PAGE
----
On the 13th of May, the UW Stroum Center for Jewish Studies hosted a Spring Gala to celebrate the 40th Anniversary of Jewish Studies at the University of Washington. The event provided Jewish Studies faculty, staff, students, and graduate fellows the opportunity to meet the Seattle Jewish community that so generously supports our program. It was a night full of incredible stories, sharing experiences, and good conversations.
To make it easier for the community to mingle with the Jewish Studies Graduate Fellows, each fellow was assigned to an interactive station. As a Graduate Fellow from Turkey, who works on politics in Arab countries and Israel, my responsibility was to accompany the station where a type of hard liquor called arak was being displayed and served, and to give Gala participants some historical context about the unique geographic and political origins of this drink.
Arak is an anise-based distilled hard liquor that has between 45 and 60% alcohol. There is a very similar drink in Greece called ouzo, and likewise there is a drink called raki in Turkey. More than just a place to clink a glass and say “l’chaim,” my Gala station became a meeting point of stories, histories and memories from different parts of the Near and Middle East region. The starting point of almost every conversation I had that evening was the arak station’s introductory sign: “Did you know that the most famous raki (anise aperitif) in the Ottoman Empire was manufactured by a rabbi?” This famous raki-maker of the Ottoman Empire was a man named Rabbi Meir Jacob Nahmias (1803-1887), who was living in Thessaloniki, which was then a city of the Ottoman Empire.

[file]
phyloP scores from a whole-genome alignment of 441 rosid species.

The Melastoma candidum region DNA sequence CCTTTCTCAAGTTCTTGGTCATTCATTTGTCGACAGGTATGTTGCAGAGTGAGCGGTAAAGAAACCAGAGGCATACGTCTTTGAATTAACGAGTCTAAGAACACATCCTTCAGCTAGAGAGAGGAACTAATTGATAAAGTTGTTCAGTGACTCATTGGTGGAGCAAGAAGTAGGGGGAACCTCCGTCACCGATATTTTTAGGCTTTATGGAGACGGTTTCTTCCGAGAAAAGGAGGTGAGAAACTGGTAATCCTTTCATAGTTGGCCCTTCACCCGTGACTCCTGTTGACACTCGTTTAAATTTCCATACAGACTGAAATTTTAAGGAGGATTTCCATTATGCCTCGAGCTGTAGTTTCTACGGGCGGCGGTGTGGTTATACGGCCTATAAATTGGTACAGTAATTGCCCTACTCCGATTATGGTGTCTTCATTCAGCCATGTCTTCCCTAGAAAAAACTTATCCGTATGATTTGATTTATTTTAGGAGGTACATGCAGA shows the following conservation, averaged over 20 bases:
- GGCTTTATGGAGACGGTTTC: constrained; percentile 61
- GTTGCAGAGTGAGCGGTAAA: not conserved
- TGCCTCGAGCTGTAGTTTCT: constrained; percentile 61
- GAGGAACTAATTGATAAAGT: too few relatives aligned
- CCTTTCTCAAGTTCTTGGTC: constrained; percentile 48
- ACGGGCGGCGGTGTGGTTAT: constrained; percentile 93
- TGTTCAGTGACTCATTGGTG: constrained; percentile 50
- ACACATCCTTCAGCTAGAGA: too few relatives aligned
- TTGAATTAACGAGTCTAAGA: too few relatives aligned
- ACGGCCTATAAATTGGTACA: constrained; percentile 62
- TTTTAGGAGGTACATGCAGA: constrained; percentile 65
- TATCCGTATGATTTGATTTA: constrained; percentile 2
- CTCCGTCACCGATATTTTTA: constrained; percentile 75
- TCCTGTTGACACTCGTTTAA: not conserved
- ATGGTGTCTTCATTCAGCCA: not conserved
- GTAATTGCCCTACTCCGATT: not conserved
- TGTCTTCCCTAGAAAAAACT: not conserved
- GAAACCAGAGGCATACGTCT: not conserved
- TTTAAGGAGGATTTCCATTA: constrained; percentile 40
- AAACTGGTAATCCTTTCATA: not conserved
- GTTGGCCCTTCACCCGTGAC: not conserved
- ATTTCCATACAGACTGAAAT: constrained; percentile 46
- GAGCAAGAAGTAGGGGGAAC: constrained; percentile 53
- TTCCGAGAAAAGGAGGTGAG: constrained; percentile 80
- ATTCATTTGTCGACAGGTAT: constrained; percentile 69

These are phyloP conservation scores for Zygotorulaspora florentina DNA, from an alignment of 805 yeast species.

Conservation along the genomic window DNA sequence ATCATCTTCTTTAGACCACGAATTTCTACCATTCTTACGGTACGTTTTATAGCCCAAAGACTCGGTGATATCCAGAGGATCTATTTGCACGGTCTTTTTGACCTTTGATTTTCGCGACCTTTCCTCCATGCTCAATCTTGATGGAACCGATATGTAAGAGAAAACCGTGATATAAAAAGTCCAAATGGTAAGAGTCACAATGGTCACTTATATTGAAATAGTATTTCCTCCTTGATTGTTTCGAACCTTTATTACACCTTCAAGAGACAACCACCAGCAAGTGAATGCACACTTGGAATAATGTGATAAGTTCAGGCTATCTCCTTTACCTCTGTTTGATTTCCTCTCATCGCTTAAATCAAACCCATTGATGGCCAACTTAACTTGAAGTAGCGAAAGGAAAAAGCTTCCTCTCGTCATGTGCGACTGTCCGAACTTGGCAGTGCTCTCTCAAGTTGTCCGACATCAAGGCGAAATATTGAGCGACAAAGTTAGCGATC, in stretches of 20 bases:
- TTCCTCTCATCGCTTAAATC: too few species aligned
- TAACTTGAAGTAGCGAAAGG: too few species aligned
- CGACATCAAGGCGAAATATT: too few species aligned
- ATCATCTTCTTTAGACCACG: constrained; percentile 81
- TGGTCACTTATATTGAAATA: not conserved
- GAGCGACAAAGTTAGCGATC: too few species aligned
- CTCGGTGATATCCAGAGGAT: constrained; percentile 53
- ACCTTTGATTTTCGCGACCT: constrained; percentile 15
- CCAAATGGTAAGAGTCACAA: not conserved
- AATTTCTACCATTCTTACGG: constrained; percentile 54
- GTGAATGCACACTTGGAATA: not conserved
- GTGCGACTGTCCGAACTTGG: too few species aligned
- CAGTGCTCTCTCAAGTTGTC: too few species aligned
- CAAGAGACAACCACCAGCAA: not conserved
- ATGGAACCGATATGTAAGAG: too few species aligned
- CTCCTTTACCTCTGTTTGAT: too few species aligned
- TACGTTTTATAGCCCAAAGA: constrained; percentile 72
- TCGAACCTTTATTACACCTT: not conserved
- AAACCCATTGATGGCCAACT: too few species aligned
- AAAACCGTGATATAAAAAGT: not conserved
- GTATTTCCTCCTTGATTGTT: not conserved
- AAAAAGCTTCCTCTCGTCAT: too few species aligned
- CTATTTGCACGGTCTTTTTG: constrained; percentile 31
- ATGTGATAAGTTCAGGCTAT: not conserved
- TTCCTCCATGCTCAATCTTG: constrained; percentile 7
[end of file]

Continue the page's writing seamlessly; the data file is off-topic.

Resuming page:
Rabbi Nahmias is a challenge to the way we imagine identities today. After the rise of nationalism and nation states, and the deepening of religious and ethnic divides, we tend to imagine ethnic-national identities as de facto and fixed concepts. Rabbi Nahmias wore so many different hats that he forces us to reconsider what identity is, and how fluid it can really be. He was a Jewish Chief Rabbi, he was an Ottoman subject, he was from Thessaloniki—and he was making premium raki (that’s the Turkish name of arak)! More than a century after his death, Rabbi Nahmias opened the door for us, at this year’s Jewish Studies Gala, to taste and discuss this liquor, whose story reflects the cross-cutting paths of Jews, Muslims, and Christians, as well as Arabs, Israelis, Turks and Greeks. Rabbi Nahmias’ story helped us to think and comment on the limits and intermingled nature of Jewish identity, as well as to share incredible family stories of Sephardic members of the Seattle Jewish community, many of whom came from the Ottoman Empire to Seattle.
Rabbi Nahmias is not the only figure who reminds us to consider how artificial and built-up our perception of the world and identities may be. Ethnic, linguistic and religious combinations that seem to be impossible today were once natural for many people; Roza Eskenazi was one of them. The famous Jewish-Greek rebetiko singer Roza Eskenazi was born in Constantinople (Istanbul) in the mid-1890s. Her exact date of birth is unknown as she hid it throughout her career. Shortly after the turn of the century, Rosa and her family moved to Thessaloniki. Her incredible voice was first discovered by the owner of the local tavern.
Eskenazi’s life was full of ups and downs. She fell in love; she lost her husband; she left her son to the nursery to maintain her career as a performer. However, she never stopped singing and ultimately became a famous rebetiko singer in the tradition of Greek urban folk music. As a Jewish Ottoman woman born in today’s Turkey and living in today’s Greece, Roza Eskenazi was speaking and singing in both Turkish and Greek. Her music features tunes from Jewish, Turkish and Greek music.
Eskenazi’s most important contribution was her recording and making popular the Smyrna (Izmir) school of rebetiko. She made this almost- forgotten musical style a part of the popular culture. Before the outbreak of World War II, Eskenazi toured the Balkans and the Near East. She became a bridge between people by connecting them to each other with the soft tunes of her music. One of her most famous songs is “To Kanarini” (The Canary), which she recorded in 1934. Here is the famous “To Kanarini,” for all the arak and rebetiko lovers, for everyone thinking about their mingled identities and our roots in the past.
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